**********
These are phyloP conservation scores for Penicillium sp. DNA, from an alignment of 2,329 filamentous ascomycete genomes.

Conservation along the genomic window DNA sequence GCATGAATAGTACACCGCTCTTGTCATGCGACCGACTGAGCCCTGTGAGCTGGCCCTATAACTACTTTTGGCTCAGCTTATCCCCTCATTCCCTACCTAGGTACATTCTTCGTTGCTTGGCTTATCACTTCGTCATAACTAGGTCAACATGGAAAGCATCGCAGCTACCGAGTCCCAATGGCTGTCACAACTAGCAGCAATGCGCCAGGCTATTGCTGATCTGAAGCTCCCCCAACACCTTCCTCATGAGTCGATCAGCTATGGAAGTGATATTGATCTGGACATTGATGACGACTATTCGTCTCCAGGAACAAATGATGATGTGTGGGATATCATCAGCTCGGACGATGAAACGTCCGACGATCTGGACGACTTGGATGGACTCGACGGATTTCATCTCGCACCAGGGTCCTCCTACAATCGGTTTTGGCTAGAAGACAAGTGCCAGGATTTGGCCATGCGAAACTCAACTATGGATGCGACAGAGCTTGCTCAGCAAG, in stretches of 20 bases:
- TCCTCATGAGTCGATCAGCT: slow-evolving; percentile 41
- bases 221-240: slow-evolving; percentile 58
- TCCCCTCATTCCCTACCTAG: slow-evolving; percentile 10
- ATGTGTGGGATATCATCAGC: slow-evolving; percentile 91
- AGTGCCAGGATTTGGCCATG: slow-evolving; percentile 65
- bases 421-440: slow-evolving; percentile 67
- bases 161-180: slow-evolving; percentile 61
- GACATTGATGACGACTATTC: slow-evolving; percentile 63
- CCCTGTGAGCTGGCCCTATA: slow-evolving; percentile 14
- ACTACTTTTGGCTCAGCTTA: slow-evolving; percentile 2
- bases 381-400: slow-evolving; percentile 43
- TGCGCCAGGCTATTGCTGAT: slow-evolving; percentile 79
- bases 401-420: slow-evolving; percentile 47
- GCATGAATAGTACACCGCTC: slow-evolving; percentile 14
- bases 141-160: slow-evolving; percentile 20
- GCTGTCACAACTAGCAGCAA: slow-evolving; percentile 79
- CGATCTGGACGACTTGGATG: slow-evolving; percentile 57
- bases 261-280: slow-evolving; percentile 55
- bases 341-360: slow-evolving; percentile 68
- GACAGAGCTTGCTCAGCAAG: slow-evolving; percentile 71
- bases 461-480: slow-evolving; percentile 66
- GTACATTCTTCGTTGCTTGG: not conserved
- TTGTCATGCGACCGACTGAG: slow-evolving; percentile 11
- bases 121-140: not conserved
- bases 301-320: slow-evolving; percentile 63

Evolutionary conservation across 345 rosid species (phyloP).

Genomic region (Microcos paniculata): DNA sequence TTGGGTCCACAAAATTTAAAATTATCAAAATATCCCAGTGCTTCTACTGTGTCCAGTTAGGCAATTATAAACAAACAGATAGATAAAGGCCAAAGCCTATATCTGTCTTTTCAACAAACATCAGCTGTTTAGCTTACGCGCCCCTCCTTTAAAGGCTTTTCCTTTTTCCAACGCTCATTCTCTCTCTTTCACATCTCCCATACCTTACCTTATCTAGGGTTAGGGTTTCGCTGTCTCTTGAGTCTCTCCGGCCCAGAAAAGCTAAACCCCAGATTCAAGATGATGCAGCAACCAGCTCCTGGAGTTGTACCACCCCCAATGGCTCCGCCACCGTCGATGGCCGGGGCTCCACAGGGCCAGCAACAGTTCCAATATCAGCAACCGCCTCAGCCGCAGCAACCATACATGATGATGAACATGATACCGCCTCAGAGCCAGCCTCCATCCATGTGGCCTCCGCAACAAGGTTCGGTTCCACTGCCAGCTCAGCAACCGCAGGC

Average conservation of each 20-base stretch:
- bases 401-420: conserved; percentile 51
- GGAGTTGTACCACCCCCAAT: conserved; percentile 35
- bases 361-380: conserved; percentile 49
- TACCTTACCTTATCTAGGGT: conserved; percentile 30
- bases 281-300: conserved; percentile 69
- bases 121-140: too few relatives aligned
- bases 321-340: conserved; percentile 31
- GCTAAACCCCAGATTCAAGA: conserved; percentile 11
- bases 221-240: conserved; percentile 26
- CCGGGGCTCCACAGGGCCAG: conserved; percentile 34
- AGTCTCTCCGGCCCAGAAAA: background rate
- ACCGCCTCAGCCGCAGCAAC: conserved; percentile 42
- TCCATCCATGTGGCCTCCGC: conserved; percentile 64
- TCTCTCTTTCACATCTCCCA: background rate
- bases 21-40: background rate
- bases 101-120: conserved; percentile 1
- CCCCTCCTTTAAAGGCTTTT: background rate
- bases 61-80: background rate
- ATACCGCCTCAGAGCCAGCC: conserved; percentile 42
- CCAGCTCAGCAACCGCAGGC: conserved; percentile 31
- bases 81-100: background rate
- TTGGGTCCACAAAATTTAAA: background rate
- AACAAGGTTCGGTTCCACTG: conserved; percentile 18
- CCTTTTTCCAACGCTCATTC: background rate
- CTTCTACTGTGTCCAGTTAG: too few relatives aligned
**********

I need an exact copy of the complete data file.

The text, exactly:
These are phyloP conservation scores for Penicillium sp. DNA, from an alignment of 2,329 filamentous ascomycete genomes.

Conservation along the genomic window DNA sequence GCATGAATAGTACACCGCTCTTGTCATGCGACCGACTGAGCCCTGTGAGCTGGCCCTATAACTACTTTTGGCTCAGCTTATCCCCTCATTCCCTACCTAGGTACATTCTTCGTTGCTTGGCTTATCACTTCGTCATAACTAGGTCAACATGGAAAGCATCGCAGCTACCGAGTCCCAATGGCTGTCACAACTAGCAGCAATGCGCCAGGCTATTGCTGATCTGAAGCTCCCCCAACACCTTCCTCATGAGTCGATCAGCTATGGAAGTGATATTGATCTGGACATTGATGACGACTATTCGTCTCCAGGAACAAATGATGATGTGTGGGATATCATCAGCTCGGACGATGAAACGTCCGACGATCTGGACGACTTGGATGGACTCGACGGATTTCATCTCGCACCAGGGTCCTCCTACAATCGGTTTTGGCTAGAAGACAAGTGCCAGGATTTGGCCATGCGAAACTCAACTATGGATGCGACAGAGCTTGCTCAGCAAG, in stretches of 20 bases:
- TCCTCATGAGTCGATCAGCT: slow-evolving; percentile 41
- bases 221-240: slow-evolving; percentile 58
- TCCCCTCATTCCCTACCTAG: slow-evolving; percentile 10
- ATGTGTGGGATATCATCAGC: slow-evolving; percentile 91
- AGTGCCAGGATTTGGCCATG: slow-evolving; percentile 65
- bases 421-440: slow-evolving; percentile 67
- bases 161-180: slow-evolving; percentile 61
- GACATTGATGACGACTATTC: slow-evolving; percentile 63
- CCCTGTGAGCTGGCCCTATA: slow-evolving; percentile 14
- ACTACTTTTGGCTCAGCTTA: slow-evolving; percentile 2
- bases 381-400: slow-evolving; percentile 43
- TGCGCCAGGCTATTGCTGAT: slow-evolving; percentile 79
- bases 401-420: slow-evolving; percentile 47
- GCATGAATAGTACACCGCTC: slow-evolving; percentile 14
- bases 141-160: slow-evolving; percentile 20
- GCTGTCACAACTAGCAGCAA: slow-evolving; percentile 79
- CGATCTGGACGACTTGGATG: slow-evolving; percentile 57
- bases 261-280: slow-evolving; percentile 55
- bases 341-360: slow-evolving; percentile 68
- GACAGAGCTTGCTCAGCAAG: slow-evolving; percentile 71
- bases 461-480: slow-evolving; percentile 66
- GTACATTCTTCGTTGCTTGG: not conserved
- TTGTCATGCGACCGACTGAG: slow-evolving; percentile 11
- bases 121-140: not conserved
- bases 301-320: slow-evolving; percentile 63

Evolutionary conservation across 345 rosid species (phyloP).

Genomic region (Microcos paniculata): DNA sequence TTGGGTCCACAAAATTTAAAATTATCAAAATATCCCAGTGCTTCTACTGTGTCCAGTTAGGCAATTATAAACAAACAGATAGATAAAGGCCAAAGCCTATATCTGTCTTTTCAACAAACATCAGCTGTTTAGCTTACGCGCCCCTCCTTTAAAGGCTTTTCCTTTTTCCAACGCTCATTCTCTCTCTTTCACATCTCCCATACCTTACCTTATCTAGGGTTAGGGTTTCGCTGTCTCTTGAGTCTCTCCGGCCCAGAAAAGCTAAACCCCAGATTCAAGATGATGCAGCAACCAGCTCCTGGAGTTGTACCACCCCCAATGGCTCCGCCACCGTCGATGGCCGGGGCTCCACAGGGCCAGCAACAGTTCCAATATCAGCAACCGCCTCAGCCGCAGCAACCATACATGATGATGAACATGATACCGCCTCAGAGCCAGCCTCCATCCATGTGGCCTCCGCAACAAGGTTCGGTTCCACTGCCAGCTCAGCAACCGCAGGC

Average conservation of each 20-base stretch:
- bases 401-420: conserved; percentile 51
- GGAGTTGTACCACCCCCAAT: conserved; percentile 35
- bases 361-380: conserved; percentile 49
- TACCTTACCTTATCTAGGGT: conserved; percentile 30
- bases 281-300: conserved; percentile 69
- bases 121-140: too few relatives aligned
- bases 321-340: conserved; percentile 31
- GCTAAACCCCAGATTCAAGA: conserved; percentile 11
- bases 221-240: conserved; percentile 26
- CCGGGGCTCCACAGGGCCAG: conserved; percentile 34
- AGTCTCTCCGGCCCAGAAAA: background rate
- ACCGCCTCAGCCGCAGCAAC: conserved; percentile 42
- TCCATCCATGTGGCCTCCGC: conserved; percentile 64
- TCTCTCTTTCACATCTCCCA: background rate
- bases 21-40: background rate
- bases 101-120: conserved; percentile 1
- CCCCTCCTTTAAAGGCTTTT: background rate
- bases 61-80: background rate
- ATACCGCCTCAGAGCCAGCC: conserved; percentile 42
- CCAGCTCAGCAACCGCAGGC: conserved; percentile 31
- bases 81-100: background rate
- TTGGGTCCACAAAATTTAAA: background rate
- AACAAGGTTCGGTTCCACTG: conserved; percentile 18
- CCTTTTTCCAACGCTCATTC: background rate
- CTTCTACTGTGTCCAGTTAG: too few relatives aligned